Faculty

neal judisch

Neal Judisch Assistant Professor
Ph.D., Texas
Research areas: Metaphysics, Philosophy of Mind and Action, Philosophy of Religion

618 Dale Hall Tower
(405) 325-5950
neal.judisch@ou.edu
office hours
personal web page

My main areas of interest are in metaphysics, philosophy of mind, action theory and philosophy of religion.  I am especially interested in questions that lie at the intersection of all these fields, particularly the many and varied questions concerning the nature of free will and the metaphysics of human agency. 

I am currently attempting to resolve several outstanding problems for causal indeterminist theories of libertarian freedom, by adopting and applying recent work in the philosophy of mind to the most formidable objections to causal indeterminism.  My hope is that this work will be applicable to some of the “problems of free will” that arise in a specifically theistic setting as well.

Recent courses:

3423 Ancient and Medieval Religious Philosophy
3433 Modern Philosophy of Religion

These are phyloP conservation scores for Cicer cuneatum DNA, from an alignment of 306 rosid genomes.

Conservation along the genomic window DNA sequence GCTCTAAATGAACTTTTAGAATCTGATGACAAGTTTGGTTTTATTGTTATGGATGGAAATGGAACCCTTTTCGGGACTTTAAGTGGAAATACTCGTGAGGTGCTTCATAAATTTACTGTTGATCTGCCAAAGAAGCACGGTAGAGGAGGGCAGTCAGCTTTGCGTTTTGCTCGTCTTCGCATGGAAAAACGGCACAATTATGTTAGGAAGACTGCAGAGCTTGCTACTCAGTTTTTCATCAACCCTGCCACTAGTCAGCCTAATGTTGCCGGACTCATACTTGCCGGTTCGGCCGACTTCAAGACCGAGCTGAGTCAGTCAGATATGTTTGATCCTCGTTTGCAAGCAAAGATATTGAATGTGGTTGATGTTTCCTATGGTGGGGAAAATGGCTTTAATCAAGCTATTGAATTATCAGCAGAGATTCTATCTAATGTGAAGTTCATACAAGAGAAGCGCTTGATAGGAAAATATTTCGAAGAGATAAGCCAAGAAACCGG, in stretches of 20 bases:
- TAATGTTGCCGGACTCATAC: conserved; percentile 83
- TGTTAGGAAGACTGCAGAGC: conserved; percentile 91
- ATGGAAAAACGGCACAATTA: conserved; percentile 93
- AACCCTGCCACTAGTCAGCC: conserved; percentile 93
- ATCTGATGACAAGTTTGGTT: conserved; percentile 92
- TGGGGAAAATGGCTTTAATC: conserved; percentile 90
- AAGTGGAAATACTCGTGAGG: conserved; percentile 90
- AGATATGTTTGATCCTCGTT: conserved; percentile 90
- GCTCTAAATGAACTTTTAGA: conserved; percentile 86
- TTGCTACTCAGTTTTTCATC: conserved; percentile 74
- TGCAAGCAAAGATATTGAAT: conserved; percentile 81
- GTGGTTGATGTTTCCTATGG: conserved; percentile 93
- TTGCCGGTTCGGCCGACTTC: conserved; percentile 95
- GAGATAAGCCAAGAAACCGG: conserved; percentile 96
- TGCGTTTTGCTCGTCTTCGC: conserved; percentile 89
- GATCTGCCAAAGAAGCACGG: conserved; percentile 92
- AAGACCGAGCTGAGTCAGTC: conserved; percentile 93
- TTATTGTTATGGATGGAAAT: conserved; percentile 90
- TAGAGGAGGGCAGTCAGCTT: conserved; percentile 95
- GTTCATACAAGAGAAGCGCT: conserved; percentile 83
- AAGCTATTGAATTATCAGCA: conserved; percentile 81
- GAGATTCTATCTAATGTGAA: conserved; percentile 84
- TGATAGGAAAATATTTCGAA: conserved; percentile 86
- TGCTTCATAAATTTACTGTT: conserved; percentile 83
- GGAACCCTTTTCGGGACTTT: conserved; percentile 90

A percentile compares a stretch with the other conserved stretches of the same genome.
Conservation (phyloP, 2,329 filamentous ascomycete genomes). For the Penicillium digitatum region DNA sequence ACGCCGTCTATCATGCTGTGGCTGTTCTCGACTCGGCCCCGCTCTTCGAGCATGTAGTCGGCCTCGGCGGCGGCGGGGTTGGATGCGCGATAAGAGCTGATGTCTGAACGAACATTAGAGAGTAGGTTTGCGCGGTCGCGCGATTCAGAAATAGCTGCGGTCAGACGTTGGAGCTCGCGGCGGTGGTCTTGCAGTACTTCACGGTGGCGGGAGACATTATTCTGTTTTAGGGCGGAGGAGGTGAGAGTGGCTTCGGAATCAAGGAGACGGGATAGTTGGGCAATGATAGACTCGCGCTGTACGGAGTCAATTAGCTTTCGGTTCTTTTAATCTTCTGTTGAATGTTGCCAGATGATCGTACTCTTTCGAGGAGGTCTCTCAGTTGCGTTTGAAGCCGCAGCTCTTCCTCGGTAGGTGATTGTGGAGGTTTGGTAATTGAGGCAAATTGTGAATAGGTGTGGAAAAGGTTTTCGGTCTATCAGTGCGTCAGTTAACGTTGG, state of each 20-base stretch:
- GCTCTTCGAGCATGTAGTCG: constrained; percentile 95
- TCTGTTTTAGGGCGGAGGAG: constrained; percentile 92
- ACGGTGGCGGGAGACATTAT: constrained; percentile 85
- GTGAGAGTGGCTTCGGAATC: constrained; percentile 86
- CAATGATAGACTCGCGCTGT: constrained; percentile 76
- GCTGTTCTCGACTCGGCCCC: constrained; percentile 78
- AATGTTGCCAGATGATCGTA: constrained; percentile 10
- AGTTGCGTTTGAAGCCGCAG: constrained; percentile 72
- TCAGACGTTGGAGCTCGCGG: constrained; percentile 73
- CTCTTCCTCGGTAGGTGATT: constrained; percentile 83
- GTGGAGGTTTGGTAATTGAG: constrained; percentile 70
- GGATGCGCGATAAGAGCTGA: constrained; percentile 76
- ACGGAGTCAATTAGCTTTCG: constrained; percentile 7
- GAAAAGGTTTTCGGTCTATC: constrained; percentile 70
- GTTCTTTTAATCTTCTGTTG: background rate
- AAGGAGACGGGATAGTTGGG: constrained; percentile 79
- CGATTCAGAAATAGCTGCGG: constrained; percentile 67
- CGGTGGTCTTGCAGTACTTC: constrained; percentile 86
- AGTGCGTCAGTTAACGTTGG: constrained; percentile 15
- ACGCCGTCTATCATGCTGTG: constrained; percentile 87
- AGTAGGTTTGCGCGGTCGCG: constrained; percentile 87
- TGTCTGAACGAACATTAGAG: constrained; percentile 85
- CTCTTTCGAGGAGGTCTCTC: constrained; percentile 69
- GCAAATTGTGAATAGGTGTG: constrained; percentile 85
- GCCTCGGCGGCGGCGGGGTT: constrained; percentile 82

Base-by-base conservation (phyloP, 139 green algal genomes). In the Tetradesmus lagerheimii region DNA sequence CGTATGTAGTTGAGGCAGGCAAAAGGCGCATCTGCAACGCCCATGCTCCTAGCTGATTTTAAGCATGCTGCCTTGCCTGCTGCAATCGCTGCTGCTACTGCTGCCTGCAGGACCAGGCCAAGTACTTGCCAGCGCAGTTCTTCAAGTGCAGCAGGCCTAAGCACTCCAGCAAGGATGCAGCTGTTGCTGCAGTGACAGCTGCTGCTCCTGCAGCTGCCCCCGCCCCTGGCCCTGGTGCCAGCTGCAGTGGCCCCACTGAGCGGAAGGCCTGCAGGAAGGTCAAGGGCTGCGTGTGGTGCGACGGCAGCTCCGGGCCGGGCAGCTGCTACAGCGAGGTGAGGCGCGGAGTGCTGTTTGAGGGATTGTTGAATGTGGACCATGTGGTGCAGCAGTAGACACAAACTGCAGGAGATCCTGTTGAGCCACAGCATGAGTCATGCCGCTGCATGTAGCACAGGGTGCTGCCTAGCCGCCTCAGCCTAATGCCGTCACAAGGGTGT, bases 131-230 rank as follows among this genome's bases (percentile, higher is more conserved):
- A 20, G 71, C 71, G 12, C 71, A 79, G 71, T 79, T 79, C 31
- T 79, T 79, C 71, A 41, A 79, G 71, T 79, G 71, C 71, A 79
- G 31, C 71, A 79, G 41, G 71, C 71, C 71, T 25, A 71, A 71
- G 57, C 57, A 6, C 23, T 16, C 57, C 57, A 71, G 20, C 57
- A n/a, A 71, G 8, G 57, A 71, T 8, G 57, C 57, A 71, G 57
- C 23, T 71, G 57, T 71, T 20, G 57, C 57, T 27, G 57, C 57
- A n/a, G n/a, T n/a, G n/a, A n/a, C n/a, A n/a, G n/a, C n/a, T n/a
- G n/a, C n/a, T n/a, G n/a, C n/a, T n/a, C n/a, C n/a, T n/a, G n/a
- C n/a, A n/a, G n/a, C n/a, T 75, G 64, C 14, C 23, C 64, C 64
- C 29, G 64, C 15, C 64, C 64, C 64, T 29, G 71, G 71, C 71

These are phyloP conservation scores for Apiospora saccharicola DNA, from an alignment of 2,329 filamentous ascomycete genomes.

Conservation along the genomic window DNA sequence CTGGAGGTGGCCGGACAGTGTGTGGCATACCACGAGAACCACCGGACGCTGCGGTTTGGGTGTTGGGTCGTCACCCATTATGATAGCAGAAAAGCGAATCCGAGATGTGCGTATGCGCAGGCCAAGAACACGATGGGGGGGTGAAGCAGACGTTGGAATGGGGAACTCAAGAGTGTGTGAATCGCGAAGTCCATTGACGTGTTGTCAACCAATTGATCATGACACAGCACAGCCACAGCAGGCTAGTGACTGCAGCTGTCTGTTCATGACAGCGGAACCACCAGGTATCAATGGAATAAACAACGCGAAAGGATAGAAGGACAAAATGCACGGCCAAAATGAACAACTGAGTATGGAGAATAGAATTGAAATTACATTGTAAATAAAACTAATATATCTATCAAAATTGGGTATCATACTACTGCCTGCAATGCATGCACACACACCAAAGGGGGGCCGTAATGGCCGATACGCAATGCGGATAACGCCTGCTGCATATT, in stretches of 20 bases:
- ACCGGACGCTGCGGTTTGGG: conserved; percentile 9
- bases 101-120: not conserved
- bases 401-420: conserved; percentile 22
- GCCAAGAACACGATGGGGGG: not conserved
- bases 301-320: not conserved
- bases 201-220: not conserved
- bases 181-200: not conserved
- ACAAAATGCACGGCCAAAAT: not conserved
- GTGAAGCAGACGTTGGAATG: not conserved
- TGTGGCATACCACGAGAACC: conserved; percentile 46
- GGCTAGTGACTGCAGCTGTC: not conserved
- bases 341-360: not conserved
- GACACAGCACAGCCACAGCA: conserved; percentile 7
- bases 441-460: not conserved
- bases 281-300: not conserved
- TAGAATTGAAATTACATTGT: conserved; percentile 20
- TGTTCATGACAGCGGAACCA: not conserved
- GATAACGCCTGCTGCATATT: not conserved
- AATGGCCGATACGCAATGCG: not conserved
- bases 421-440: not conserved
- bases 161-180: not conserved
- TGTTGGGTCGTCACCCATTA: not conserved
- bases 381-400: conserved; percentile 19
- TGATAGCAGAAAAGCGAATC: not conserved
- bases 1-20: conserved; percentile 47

3443 Contemporary Philosophy of Religion
3503 Self and Identity
4513/5513 Metaphysics
6593 Contemporary Philosophy (Free Will)

Selected publications:

Click here for full CV (.docx)

“Meticulous Providence and Gratuitous Evil,” Oxford Studies in the Philosophy of Religion, forthcoming. (draft .docx)

“Bringing Things About,” in Allan Hazlett, ed. New Waves in Metaphysics, Palgrave Macmillan (2010). (draft .docx)

“Sanctification, Satisfaction, and the Purpose of Purgatory,” Faith and Philosophy 26 (2009), pp. 167-185.

“Descartes’s Revenge Part II: The Supervenience Argument Strikes Back,” in Robert Koons and George Bealer, eds., The Waning of Materialism, Oxford University Press (2009). (.doc)

“Why ‘Non-mental’ Won’t Work: On Hempel’s Dilemma and the Characterization of the ‘Physical’,” Philosophical Studies 104 (2008), pp. 299-318. (.pdf)

“Theological Determinism and the Problem of Evil,” Religious Studies 44 (2008), pp. 165-184. (.pdf)

“Reasons-Responsive Compatibilism and the Consequences of Belief,” The Journal of Ethics 11 (2007), pp. 357-375.

Work in progress:

“Redemptive Suffering and the Problem of Evil.”

“Control, Origination, and Causal Indeterminism.”